Posted on April 30th, 2014
I’ve been enjoying reading Jordan Cooper’s The Righteousness of One: An Evaluation of Early Patristic Soteriology in Light of the New Perspective on Paul. In discussing Thomas Oden, Cooper critiques his view that the first four centuries of Christian teachers produced unanimity on the doctrine of justification:
Oden’s proposal that there is an “orthodox consensus” at all in the first four centuries is highly debatable. There are few issues in which one would find agreement among such varied fathers as Jerome, Origen, Clement of Alexandria, Theodoret, Augustine, and Chrysostom. Even the nature of the Trinity and the nuances of the two natures of Christ have no unanimous approval by the fathers Oden chooses to cite. Much less would there be any consensus on an issue that was not at center stage in the theological battles of the day.
Oden’s premise is admirable, and should be explored further. However, this must be done with an honest admission that there is a great diversity among the fathers on this issue. Protestant, Roman Catholic, and Orthodox alike can find traces of their soteriology in the fathers. However, each tradition has taken strands of teaching from various fathers.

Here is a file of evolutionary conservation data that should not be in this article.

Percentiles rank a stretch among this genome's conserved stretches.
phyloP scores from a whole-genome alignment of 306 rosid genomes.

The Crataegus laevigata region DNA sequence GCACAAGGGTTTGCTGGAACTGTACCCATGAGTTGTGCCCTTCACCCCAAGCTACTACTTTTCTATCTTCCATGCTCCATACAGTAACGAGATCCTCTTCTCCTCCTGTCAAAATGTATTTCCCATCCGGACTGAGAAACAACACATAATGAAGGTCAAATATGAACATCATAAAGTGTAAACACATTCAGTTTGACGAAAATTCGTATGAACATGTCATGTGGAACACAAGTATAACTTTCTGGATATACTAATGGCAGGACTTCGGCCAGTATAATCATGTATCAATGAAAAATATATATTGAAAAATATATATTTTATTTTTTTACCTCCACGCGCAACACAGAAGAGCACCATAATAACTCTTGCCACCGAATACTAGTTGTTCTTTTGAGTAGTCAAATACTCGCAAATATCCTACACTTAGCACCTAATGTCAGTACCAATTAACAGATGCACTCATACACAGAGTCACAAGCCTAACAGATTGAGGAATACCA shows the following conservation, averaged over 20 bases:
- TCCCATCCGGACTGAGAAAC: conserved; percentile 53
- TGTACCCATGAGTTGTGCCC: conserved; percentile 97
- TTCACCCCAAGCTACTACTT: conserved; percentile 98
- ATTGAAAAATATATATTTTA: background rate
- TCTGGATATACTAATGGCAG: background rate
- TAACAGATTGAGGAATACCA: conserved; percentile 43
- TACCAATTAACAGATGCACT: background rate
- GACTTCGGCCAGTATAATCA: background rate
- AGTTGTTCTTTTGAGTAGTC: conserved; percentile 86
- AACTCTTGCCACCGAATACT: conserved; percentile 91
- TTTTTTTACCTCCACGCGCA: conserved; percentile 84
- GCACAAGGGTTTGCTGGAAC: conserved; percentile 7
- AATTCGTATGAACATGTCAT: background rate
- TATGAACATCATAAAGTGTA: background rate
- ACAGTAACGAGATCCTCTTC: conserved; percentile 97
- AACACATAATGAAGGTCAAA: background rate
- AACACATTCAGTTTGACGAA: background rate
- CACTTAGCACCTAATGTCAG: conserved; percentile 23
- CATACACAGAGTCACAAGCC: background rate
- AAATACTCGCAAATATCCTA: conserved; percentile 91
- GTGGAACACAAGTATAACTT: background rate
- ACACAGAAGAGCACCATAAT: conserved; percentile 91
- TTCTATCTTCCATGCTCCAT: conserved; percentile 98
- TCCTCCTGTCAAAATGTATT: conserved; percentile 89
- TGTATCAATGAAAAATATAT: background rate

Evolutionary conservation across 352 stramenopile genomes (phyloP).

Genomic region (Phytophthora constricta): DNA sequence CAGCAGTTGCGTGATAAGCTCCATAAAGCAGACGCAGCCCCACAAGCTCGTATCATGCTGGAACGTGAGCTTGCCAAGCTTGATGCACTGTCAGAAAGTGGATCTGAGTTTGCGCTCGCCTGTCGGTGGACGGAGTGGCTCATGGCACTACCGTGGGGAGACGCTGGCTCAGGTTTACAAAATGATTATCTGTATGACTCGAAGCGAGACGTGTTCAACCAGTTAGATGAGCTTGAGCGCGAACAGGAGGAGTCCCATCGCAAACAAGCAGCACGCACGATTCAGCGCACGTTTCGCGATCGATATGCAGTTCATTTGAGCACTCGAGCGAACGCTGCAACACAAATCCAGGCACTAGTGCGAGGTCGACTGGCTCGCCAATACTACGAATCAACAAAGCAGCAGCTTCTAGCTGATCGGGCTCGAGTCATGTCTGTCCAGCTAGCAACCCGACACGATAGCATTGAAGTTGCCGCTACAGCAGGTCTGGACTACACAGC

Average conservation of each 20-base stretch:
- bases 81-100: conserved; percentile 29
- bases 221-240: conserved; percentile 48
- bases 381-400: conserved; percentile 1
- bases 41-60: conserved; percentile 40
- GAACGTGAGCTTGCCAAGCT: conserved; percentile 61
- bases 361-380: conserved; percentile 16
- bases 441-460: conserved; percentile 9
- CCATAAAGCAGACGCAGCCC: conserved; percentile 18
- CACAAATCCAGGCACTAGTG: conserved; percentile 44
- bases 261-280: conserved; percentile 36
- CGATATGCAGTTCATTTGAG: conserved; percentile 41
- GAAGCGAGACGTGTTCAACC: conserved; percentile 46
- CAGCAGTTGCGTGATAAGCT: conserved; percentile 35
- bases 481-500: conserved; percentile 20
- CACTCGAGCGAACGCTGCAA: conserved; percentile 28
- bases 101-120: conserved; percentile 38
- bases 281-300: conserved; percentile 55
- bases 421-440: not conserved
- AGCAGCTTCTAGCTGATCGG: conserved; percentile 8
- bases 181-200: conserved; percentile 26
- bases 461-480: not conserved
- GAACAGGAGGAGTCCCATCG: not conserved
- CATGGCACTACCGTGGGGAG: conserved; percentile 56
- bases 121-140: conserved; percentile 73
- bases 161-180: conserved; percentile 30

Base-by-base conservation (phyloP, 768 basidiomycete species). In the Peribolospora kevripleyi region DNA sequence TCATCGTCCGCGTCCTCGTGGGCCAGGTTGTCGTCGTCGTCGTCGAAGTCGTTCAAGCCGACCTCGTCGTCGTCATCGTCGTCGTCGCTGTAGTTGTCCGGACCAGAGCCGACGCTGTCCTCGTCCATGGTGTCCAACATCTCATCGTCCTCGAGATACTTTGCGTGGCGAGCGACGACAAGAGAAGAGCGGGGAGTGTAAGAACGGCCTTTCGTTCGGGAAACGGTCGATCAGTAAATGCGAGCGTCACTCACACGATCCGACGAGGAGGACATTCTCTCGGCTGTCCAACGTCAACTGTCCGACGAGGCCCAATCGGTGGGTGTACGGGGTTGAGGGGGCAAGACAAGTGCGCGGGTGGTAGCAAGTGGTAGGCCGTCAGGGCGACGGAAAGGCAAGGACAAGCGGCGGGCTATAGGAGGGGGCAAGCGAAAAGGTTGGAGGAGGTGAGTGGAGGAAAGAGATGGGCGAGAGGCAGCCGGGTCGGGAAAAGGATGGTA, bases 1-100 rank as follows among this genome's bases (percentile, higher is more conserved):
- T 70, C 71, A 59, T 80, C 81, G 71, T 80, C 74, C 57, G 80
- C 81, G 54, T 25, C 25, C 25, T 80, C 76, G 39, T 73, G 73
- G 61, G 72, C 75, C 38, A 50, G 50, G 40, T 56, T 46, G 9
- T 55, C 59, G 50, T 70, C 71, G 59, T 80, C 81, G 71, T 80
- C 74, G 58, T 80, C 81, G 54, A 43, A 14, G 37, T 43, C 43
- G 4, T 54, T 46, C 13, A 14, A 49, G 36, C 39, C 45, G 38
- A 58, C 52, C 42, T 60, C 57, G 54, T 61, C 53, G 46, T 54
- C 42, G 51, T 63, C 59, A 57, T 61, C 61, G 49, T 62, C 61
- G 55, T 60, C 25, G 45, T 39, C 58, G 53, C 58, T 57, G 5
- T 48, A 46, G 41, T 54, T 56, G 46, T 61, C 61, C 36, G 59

I think this is an exceedingly important point to make. Many polemicists assert that their denomination of Christianity is the one true catholic orthodox church, and all the church fathers agree with them. My own reading has found that not to be the case. For better and for worse, theology has developed, and this is true in both east and west. The right approach to reading the fathers is not simply amassing quotations that one agrees with and ignoring the others, but as Cooper suggests:
Each father needs to be studied individually, and the subject of justification placed in their overall theological framework.
What is true for justification is also true comprehensively. Important as all this is, the one source that matters most is Scripture. If an angel from heaven, or a seeming consensus among selected fathers, preaches otherwise, remain with the Scriptural doctrine.